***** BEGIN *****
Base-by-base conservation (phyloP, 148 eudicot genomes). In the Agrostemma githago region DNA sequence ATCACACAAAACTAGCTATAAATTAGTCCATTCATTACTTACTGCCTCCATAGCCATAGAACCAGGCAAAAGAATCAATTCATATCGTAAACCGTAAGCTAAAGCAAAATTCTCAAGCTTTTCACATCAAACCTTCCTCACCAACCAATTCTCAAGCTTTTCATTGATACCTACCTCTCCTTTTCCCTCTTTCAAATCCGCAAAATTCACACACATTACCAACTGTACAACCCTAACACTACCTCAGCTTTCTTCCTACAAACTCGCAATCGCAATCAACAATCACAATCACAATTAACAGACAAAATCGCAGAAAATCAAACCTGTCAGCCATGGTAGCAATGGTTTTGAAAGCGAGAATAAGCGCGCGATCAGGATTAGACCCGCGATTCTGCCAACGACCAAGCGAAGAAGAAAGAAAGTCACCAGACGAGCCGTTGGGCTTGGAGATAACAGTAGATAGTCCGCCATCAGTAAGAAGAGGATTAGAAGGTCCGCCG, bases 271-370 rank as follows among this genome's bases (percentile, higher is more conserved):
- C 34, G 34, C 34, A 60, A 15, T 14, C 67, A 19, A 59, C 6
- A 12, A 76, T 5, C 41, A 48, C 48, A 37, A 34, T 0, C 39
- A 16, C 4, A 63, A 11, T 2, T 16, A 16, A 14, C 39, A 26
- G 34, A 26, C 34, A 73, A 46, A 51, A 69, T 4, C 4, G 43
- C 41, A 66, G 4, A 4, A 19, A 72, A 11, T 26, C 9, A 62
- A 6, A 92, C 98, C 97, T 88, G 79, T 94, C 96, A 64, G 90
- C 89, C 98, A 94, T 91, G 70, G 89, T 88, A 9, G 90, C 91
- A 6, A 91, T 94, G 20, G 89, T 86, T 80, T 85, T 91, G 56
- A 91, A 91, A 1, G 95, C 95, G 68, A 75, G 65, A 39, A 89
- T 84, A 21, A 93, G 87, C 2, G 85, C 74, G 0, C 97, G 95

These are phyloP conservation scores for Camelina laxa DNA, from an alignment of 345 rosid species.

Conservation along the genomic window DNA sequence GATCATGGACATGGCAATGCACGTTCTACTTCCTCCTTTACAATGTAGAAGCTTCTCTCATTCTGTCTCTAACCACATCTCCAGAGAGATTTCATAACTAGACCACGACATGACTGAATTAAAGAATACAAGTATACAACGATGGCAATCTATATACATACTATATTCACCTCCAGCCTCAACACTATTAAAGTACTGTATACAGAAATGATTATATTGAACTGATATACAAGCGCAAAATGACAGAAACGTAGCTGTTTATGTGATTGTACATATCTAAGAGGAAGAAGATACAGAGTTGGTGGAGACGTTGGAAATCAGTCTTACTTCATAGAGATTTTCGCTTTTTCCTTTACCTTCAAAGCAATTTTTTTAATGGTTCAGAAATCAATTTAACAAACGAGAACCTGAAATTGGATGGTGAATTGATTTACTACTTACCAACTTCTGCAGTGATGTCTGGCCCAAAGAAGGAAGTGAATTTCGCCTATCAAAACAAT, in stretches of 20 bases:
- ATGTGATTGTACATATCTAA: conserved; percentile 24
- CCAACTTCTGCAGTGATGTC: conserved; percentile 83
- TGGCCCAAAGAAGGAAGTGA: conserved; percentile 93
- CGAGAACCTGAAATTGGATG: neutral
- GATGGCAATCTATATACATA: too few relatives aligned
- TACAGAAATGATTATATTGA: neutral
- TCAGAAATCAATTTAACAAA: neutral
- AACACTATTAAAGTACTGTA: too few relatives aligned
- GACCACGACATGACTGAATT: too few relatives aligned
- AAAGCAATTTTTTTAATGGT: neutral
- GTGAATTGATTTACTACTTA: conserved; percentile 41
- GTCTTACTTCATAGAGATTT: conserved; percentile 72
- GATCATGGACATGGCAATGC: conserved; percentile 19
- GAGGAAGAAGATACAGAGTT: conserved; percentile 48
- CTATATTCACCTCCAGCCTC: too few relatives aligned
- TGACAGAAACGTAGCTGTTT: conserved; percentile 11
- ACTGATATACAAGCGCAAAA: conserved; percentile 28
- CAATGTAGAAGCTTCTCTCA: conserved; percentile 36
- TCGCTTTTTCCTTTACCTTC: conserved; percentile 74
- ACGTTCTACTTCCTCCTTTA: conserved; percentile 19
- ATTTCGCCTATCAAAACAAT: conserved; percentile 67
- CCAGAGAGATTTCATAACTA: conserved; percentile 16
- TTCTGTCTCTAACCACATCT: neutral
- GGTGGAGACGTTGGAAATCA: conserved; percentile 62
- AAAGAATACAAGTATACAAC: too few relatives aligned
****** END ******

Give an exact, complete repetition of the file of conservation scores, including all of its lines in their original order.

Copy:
Base-by-base conservation (phyloP, 148 eudicot genomes). In the Agrostemma githago region DNA sequence ATCACACAAAACTAGCTATAAATTAGTCCATTCATTACTTACTGCCTCCATAGCCATAGAACCAGGCAAAAGAATCAATTCATATCGTAAACCGTAAGCTAAAGCAAAATTCTCAAGCTTTTCACATCAAACCTTCCTCACCAACCAATTCTCAAGCTTTTCATTGATACCTACCTCTCCTTTTCCCTCTTTCAAATCCGCAAAATTCACACACATTACCAACTGTACAACCCTAACACTACCTCAGCTTTCTTCCTACAAACTCGCAATCGCAATCAACAATCACAATCACAATTAACAGACAAAATCGCAGAAAATCAAACCTGTCAGCCATGGTAGCAATGGTTTTGAAAGCGAGAATAAGCGCGCGATCAGGATTAGACCCGCGATTCTGCCAACGACCAAGCGAAGAAGAAAGAAAGTCACCAGACGAGCCGTTGGGCTTGGAGATAACAGTAGATAGTCCGCCATCAGTAAGAAGAGGATTAGAAGGTCCGCCG, bases 271-370 rank as follows among this genome's bases (percentile, higher is more conserved):
- C 34, G 34, C 34, A 60, A 15, T 14, C 67, A 19, A 59, C 6
- A 12, A 76, T 5, C 41, A 48, C 48, A 37, A 34, T 0, C 39
- A 16, C 4, A 63, A 11, T 2, T 16, A 16, A 14, C 39, A 26
- G 34, A 26, C 34, A 73, A 46, A 51, A 69, T 4, C 4, G 43
- C 41, A 66, G 4, A 4, A 19, A 72, A 11, T 26, C 9, A 62
- A 6, A 92, C 98, C 97, T 88, G 79, T 94, C 96, A 64, G 90
- C 89, C 98, A 94, T 91, G 70, G 89, T 88, A 9, G 90, C 91
- A 6, A 91, T 94, G 20, G 89, T 86, T 80, T 85, T 91, G 56
- A 91, A 91, A 1, G 95, C 95, G 68, A 75, G 65, A 39, A 89
- T 84, A 21, A 93, G 87, C 2, G 85, C 74, G 0, C 97, G 95

These are phyloP conservation scores for Camelina laxa DNA, from an alignment of 345 rosid species.

Conservation along the genomic window DNA sequence GATCATGGACATGGCAATGCACGTTCTACTTCCTCCTTTACAATGTAGAAGCTTCTCTCATTCTGTCTCTAACCACATCTCCAGAGAGATTTCATAACTAGACCACGACATGACTGAATTAAAGAATACAAGTATACAACGATGGCAATCTATATACATACTATATTCACCTCCAGCCTCAACACTATTAAAGTACTGTATACAGAAATGATTATATTGAACTGATATACAAGCGCAAAATGACAGAAACGTAGCTGTTTATGTGATTGTACATATCTAAGAGGAAGAAGATACAGAGTTGGTGGAGACGTTGGAAATCAGTCTTACTTCATAGAGATTTTCGCTTTTTCCTTTACCTTCAAAGCAATTTTTTTAATGGTTCAGAAATCAATTTAACAAACGAGAACCTGAAATTGGATGGTGAATTGATTTACTACTTACCAACTTCTGCAGTGATGTCTGGCCCAAAGAAGGAAGTGAATTTCGCCTATCAAAACAAT, in stretches of 20 bases:
- ATGTGATTGTACATATCTAA: conserved; percentile 24
- CCAACTTCTGCAGTGATGTC: conserved; percentile 83
- TGGCCCAAAGAAGGAAGTGA: conserved; percentile 93
- CGAGAACCTGAAATTGGATG: neutral
- GATGGCAATCTATATACATA: too few relatives aligned
- TACAGAAATGATTATATTGA: neutral
- TCAGAAATCAATTTAACAAA: neutral
- AACACTATTAAAGTACTGTA: too few relatives aligned
- GACCACGACATGACTGAATT: too few relatives aligned
- AAAGCAATTTTTTTAATGGT: neutral
- GTGAATTGATTTACTACTTA: conserved; percentile 41
- GTCTTACTTCATAGAGATTT: conserved; percentile 72
- GATCATGGACATGGCAATGC: conserved; percentile 19
- GAGGAAGAAGATACAGAGTT: conserved; percentile 48
- CTATATTCACCTCCAGCCTC: too few relatives aligned
- TGACAGAAACGTAGCTGTTT: conserved; percentile 11
- ACTGATATACAAGCGCAAAA: conserved; percentile 28
- CAATGTAGAAGCTTCTCTCA: conserved; percentile 36
- TCGCTTTTTCCTTTACCTTC: conserved; percentile 74
- ACGTTCTACTTCCTCCTTTA: conserved; percentile 19
- ATTTCGCCTATCAAAACAAT: conserved; percentile 67
- CCAGAGAGATTTCATAACTA: conserved; percentile 16
- TTCTGTCTCTAACCACATCT: neutral
- GGTGGAGACGTTGGAAATCA: conserved; percentile 62
- AAAGAATACAAGTATACAAC: too few relatives aligned